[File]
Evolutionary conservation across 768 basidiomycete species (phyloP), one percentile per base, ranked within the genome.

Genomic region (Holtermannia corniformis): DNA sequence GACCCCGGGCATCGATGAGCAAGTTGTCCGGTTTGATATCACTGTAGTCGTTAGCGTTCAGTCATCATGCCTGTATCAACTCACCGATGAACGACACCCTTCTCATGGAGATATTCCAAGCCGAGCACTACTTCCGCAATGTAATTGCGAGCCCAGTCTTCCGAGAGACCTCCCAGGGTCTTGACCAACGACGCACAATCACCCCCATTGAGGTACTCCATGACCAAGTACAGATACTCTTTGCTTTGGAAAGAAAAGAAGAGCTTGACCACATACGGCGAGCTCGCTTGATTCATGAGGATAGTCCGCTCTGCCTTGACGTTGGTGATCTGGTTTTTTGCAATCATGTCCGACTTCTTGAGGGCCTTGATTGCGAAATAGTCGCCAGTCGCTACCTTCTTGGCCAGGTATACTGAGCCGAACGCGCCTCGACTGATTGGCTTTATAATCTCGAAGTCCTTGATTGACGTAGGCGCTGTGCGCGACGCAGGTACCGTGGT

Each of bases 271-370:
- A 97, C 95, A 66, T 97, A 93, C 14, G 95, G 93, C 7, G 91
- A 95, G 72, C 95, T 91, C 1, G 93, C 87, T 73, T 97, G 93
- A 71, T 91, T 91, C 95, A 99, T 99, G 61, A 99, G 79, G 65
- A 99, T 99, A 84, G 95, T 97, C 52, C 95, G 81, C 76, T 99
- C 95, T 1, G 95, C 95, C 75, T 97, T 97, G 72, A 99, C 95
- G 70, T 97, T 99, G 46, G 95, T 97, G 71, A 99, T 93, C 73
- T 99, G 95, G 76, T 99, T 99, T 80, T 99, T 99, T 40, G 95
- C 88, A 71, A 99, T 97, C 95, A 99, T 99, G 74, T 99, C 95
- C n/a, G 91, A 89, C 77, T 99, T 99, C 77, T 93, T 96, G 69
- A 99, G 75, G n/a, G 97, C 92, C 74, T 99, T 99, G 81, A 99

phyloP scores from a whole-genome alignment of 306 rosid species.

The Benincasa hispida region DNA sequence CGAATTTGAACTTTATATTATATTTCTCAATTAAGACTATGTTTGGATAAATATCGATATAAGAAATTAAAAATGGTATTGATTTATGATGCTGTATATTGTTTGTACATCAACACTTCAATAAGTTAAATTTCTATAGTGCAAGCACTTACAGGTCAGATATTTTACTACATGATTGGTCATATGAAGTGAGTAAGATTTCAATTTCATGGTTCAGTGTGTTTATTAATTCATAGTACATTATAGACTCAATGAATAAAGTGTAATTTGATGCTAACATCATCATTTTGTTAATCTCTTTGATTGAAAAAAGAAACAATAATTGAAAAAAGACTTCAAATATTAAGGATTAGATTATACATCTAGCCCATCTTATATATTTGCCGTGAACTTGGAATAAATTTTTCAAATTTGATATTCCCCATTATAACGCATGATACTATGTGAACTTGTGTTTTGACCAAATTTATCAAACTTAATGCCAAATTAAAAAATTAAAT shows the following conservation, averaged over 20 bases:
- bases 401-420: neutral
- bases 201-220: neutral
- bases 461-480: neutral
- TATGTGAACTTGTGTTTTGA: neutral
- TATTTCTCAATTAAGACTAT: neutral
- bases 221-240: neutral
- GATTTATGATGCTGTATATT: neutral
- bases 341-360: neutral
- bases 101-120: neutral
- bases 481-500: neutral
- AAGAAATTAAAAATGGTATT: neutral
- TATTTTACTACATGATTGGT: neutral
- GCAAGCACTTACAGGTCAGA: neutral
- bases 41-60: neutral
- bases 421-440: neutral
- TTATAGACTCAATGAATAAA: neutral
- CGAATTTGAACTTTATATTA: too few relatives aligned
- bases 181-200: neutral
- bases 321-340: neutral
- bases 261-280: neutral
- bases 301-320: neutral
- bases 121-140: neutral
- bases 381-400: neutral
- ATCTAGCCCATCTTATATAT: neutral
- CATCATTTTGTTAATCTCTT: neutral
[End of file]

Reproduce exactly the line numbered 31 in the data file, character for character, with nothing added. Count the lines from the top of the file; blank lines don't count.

- TTATAGACTCAATGAATAAA: neutral